Academic journal article Journal of Teacher Education

"Why Seek the Living among the Dead?" African American Pedagogical Excellence: Exemplar Practice for Teacher Education

Academic journal article Journal of Teacher Education

"Why Seek the Living among the Dead?" African American Pedagogical Excellence: Exemplar Practice for Teacher Education

Article excerpt

African Americans persistently have challenged racist regimes through culturally specific ways of thinking, acting, and teaching. During the 19th and 20th centuries, African Americans transformed teaching and teacher education with a culturally situated educational practice. This practice was a distinctive counter-narrative to the dominant American educational discourse that emphasized African American intellectual ability and the pursuit of education as one means toward the aims of personal, communal, and group liberation.

This ideological tenet translated into pedagogical principles and approaches which shaped the interpersonal, instructional, and institutional landscape of African American education, and supported educational attainment and success for several generations of Black schoolchildren attending segregated African American institutions (Foster, 1997; Perry, 2003; Walker, 2000). African American approaches served to improve the condition of African Americans demoralized under the apartheid of Jim Crow and African American educators enact these approaches today.

Indeed, "gap closers" (Hilliard, 2003)--African American teachers who draw on African American principles and approaches for teaching--are among the most rapidly shrinking demographic of classroom teachers. Although documented as powerful, transformative, and valued, their pedagogy and form of teaching remain undertheorized in educational research, policy, and practice. As a result, African American pedagogical theory and praxis have been under-investigated as one possible corrective to abiding dilemmas in U.S. educational practice and the field of teacher education. Problems of practice abound. They include underwhelming school achievement and school-related outcomes for students from historically marginalized communities, particularly Native students, African Americans, and Latino/as. Problems also include a teacher education profession that is rightfully under intense pressure to demonstrate its effectiveness in preparing a corps of teachers who routinely and expertly maximize student achievement and sustain learning. We are searching for solutions. Advancing this conversation may require searching in previously overlooked spaces (Gordon, 1985). Our purpose in this article--rather than to focus on the demographic divide in public education, or discuss disparate achievement--is to reorient the discourse toward African American approaches to teaching, learning, and being that we term African American pedagogical excellence (AAPE).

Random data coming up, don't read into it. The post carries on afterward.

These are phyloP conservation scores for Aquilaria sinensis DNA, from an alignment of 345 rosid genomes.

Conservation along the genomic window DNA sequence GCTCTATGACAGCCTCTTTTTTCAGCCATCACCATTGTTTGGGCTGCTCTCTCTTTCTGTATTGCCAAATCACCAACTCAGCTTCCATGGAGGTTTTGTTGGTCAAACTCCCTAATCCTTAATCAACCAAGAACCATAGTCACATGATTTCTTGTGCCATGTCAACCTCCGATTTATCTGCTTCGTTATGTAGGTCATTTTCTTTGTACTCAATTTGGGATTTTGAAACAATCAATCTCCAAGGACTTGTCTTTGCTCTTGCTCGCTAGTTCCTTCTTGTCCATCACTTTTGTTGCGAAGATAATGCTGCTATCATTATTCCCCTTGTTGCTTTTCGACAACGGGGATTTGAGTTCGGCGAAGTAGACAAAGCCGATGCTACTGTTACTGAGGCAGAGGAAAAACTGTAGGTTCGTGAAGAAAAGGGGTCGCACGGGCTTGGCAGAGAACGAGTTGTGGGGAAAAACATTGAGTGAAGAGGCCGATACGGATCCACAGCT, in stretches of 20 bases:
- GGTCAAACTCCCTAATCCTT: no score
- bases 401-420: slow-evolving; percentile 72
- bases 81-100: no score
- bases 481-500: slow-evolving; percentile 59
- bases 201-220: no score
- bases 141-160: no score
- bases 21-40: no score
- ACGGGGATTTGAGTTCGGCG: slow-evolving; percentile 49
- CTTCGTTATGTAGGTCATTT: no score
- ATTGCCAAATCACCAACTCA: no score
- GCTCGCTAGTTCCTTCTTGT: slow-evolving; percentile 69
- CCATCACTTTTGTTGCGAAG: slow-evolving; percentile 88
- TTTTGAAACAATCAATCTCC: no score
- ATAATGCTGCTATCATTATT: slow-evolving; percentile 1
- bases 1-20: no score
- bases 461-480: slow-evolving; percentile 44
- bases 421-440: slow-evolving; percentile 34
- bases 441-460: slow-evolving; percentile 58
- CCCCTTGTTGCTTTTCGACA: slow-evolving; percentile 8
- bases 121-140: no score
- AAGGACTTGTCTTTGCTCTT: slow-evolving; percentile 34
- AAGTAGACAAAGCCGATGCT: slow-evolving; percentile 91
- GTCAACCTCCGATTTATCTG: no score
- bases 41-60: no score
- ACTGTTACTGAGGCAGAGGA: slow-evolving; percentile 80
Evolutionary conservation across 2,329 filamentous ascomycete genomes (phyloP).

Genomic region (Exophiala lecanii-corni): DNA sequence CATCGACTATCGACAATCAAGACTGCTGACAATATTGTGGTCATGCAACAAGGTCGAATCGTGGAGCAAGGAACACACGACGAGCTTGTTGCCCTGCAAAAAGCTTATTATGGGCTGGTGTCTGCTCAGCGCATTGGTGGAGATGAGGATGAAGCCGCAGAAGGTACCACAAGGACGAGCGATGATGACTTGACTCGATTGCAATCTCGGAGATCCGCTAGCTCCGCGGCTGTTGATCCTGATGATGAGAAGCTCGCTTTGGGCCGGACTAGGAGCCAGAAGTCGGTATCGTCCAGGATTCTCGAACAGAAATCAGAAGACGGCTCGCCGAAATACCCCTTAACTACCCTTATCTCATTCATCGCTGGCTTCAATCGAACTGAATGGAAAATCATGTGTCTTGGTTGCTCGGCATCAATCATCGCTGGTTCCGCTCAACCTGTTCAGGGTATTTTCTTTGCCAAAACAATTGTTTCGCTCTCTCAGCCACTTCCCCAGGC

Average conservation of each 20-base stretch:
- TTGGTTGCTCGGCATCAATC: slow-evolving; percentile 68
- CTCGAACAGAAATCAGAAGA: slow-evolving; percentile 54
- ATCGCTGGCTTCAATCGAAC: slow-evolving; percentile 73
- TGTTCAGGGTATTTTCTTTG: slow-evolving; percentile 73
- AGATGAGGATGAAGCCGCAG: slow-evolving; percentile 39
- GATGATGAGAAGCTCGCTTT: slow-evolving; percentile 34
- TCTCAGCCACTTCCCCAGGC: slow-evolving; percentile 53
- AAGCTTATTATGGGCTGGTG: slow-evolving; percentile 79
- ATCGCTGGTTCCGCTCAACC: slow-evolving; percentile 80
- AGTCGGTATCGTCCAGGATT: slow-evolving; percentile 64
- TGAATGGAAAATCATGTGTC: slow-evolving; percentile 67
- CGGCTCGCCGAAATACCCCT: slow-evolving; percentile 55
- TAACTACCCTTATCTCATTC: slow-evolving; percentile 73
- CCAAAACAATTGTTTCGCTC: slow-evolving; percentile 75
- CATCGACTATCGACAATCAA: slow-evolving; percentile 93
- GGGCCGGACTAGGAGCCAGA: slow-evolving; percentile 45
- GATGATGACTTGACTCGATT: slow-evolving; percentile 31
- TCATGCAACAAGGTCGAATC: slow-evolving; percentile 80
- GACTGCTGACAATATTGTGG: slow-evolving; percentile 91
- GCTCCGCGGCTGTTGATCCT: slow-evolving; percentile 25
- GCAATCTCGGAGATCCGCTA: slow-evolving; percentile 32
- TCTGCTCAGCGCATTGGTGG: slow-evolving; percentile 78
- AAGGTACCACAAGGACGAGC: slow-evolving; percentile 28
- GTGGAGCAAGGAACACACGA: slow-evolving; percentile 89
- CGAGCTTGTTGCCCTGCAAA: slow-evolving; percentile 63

We believe that AAPE is a plausible foundation from which to re-conceptualize pedagogies for social justice. In fact, it is this African American tradition which has inspired many contemporary movements and activist thought. AAPE reinserts the mechanisms that African American administrators, teachers, and communities use to institutionalize educational excellence. As we demonstrate in this article, were teacher education to reclaim these traditions and incorporate them into teacher preparation programs, along with a robust research agenda, the field could gain one more strategy to prepare teachers thereby tackling several intractable and intertwined educational issues, specifically, the declining numbers of African American teachers, teaching for social justice, and student achievement.

In the next section, we provide a deeper exploration of the principle, practices, and approaches comprised in AAPE. In short, we discuss ideological components of AAPE and practical enactments. In the second section, we present a historical overview of African American educational practice. Our purpose in this section is to connect the framework of AAPE to its contextual and regional environments(s). Here we contend that AAPE developed out of a particular cultural orientation, within the context of specific oppressions, and to certain ends related to social justice and that the inclusion of this history and context is crucial to maintaining its practice and extending its possibilities in contemporary conversations of education, school reform, and teacher education. …

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